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Hurricane Season is here are you ready?

In An Emergency, Itís Ready, Set, Go

If thereís one lesson we can learn from each disaster we live through or watch on television, itís this: Make sure youíre always prepared to grab and go with very little notice. And, donít assume youíll get days or even hours notice. Get ready now.

Every household needs a Go Bag. This is a collection of items you may need if all services are cut off or you need to evacuate. It should be packed in an easy-to-carry container like a suitcase on wheels. Each family member also needs a Go Bag that contains enough basic supplies to last for 72 hours. Backpacks are great for individual Go Bags.

Each backpack should contain a change of clothing and a jacket or sweater; some food and an emergency lightweight blanket; copies of personal documents that are sealed in zip-type plastic bags such as photo I.D., emergency phone numbers, social security numbers, insurance cards and so on. When itís time to evacuate, each person grabs his or her backpack and a gallon of water and gets out. The family Go Bag should be compact enough to carry easily and fit in the trunk of the car, whose gas tank is never less than half full.

One reader sent this precise list of basics for the family Go Bag: Ax, shovel, bucket, utility knife, can opener, at least $50 in small bills and coins, extra pairs of eyeglasses, prepaid calling cards and medications. You will need basic non-perishable food items in the family box: Dried fruit or trail mix, soda and graham crackers, juice boxes, granola bars, beef jerky, cans of tuna, cans of pork and beans; dried milk and hot chocolate mix.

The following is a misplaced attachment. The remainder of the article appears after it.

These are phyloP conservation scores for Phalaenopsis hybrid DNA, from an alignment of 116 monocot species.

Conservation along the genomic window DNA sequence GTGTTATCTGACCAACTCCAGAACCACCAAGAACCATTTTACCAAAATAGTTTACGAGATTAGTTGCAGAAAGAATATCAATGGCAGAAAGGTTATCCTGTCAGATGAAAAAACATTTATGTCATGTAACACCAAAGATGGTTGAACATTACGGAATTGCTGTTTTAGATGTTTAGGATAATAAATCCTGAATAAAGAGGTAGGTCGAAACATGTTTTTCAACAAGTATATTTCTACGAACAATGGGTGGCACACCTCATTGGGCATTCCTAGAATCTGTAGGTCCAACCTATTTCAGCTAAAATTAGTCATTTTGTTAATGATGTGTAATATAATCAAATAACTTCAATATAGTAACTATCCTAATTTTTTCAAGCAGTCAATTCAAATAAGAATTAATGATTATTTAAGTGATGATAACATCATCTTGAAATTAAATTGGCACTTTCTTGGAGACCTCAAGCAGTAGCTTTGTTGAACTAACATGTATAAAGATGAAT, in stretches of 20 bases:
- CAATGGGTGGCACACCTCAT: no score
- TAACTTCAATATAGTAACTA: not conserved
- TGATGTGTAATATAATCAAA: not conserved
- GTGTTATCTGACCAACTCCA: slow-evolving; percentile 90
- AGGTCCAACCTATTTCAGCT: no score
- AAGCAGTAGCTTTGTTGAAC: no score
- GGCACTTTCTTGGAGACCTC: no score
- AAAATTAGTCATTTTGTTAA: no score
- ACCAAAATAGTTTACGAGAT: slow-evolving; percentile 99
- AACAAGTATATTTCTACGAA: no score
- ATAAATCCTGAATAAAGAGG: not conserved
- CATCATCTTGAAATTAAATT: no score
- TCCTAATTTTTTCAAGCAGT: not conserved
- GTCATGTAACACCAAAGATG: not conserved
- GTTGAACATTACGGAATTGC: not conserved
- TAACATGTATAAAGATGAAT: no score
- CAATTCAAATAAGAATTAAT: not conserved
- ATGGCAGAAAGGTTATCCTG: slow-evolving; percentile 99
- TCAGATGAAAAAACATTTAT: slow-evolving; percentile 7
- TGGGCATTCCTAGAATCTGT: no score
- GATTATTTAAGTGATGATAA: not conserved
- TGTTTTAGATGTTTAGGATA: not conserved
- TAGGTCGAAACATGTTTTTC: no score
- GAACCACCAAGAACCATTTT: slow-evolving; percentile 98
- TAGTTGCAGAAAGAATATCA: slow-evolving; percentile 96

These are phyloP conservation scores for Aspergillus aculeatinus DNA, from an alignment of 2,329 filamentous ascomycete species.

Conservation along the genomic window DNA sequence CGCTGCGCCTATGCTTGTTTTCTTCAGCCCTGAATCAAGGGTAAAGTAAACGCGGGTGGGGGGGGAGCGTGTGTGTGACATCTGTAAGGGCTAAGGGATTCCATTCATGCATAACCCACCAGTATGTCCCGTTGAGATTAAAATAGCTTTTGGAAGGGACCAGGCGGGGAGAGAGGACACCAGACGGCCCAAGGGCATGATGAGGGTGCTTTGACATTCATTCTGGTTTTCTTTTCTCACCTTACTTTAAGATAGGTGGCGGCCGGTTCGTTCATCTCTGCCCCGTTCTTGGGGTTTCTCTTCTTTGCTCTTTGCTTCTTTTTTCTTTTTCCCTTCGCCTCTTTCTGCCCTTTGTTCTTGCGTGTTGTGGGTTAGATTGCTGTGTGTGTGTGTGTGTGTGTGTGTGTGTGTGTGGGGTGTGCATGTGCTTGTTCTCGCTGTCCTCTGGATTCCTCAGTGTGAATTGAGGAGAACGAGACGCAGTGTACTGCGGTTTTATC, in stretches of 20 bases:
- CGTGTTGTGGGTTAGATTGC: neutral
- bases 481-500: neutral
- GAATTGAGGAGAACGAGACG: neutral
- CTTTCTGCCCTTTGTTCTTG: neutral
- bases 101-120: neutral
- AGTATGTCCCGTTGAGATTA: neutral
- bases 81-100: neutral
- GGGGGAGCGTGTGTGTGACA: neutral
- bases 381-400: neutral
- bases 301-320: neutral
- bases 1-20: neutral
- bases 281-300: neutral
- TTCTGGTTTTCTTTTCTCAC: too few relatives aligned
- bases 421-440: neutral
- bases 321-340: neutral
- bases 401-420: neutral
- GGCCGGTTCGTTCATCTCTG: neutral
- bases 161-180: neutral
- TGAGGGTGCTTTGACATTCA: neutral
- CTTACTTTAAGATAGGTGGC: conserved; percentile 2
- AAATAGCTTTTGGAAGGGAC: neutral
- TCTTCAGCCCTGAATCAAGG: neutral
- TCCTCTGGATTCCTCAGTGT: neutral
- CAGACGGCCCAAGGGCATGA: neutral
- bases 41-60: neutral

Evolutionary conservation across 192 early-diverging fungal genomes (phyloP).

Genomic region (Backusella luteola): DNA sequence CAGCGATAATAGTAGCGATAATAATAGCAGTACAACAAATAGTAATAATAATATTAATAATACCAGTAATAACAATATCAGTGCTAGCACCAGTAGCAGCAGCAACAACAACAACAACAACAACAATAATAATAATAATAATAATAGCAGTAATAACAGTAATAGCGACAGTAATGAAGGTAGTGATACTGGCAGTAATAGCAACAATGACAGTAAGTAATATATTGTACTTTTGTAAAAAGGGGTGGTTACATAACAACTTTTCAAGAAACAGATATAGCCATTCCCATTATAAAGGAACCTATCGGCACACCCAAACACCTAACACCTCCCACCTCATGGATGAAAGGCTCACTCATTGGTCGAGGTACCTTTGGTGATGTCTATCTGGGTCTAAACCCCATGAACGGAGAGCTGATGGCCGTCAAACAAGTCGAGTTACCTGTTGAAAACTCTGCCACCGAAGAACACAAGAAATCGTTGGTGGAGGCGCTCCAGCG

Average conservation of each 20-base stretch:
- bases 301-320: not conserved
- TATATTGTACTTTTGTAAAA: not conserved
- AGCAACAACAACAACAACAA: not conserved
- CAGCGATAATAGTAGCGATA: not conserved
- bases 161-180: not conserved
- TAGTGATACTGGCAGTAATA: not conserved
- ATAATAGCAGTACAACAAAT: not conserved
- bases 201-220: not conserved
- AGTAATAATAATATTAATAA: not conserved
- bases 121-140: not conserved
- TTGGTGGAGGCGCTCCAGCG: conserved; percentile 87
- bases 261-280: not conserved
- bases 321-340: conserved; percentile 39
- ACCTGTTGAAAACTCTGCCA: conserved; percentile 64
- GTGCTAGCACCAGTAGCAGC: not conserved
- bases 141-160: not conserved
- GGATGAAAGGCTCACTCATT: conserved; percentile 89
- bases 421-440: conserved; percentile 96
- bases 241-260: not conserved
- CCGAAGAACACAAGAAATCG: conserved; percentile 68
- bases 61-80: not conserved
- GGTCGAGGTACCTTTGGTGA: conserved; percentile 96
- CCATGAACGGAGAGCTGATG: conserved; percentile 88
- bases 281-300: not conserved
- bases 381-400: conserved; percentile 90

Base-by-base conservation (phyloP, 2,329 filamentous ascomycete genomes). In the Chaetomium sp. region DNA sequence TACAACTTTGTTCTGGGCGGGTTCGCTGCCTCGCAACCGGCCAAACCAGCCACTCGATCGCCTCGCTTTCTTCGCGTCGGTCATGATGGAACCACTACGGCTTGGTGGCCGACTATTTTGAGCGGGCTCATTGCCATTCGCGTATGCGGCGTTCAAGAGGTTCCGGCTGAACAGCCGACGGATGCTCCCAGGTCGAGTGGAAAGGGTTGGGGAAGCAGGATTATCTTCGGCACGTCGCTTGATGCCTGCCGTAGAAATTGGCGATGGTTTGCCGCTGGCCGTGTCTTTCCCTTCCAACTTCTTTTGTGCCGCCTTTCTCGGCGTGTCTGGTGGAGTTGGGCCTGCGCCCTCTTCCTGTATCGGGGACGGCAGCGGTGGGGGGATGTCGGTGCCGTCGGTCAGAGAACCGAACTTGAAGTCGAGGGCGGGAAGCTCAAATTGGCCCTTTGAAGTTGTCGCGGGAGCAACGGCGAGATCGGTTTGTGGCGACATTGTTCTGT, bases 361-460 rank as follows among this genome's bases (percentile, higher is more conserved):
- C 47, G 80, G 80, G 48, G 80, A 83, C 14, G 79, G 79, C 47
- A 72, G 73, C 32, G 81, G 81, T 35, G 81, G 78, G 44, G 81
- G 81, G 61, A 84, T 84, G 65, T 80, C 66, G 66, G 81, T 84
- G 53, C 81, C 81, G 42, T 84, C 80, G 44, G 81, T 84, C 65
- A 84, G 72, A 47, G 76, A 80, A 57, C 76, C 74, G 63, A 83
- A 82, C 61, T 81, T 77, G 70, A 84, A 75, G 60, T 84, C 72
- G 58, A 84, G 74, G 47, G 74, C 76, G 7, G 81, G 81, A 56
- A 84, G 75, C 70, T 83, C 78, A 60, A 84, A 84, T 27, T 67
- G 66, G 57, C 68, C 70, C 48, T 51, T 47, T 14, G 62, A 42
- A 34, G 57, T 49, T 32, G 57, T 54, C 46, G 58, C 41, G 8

Youíll need a battery-powered AM radio, battery-powered light and fresh batteries. Make sure you have packed a basic first aid kit, paper and pencil and, if possible, a camp stove with fuel. Youíll want bug repellant, soap, toothbrushes, toothpaste, disinfectant, garbage bags, matches in sealed and waterproof bags, and candles.

Now, before you get discouraged because the task seems overwhelming, let me assure you there is no perfect kit. Anything you can put together now is better than having nothing. Take it one step at a time, thinking of it as a process to get prepared for an emergency.

What you have in your head is the most important survival/first aid equipment of all. Use your common sense. Rotate medications that have a shelf life, making sure the freshest are always in your Go Bag. Rotate food items and water at least once quarterly.

Give your Go Bags and water containers respectable homes on hooks or shelves close to an outside door. Make this a family project. Teach even your youngest children which backpack is theirs, why it is special and what to do when the time comes to grab it and go.

The more you can do now the more confident youíll be when the time comes to put your emergency preparedness into action.









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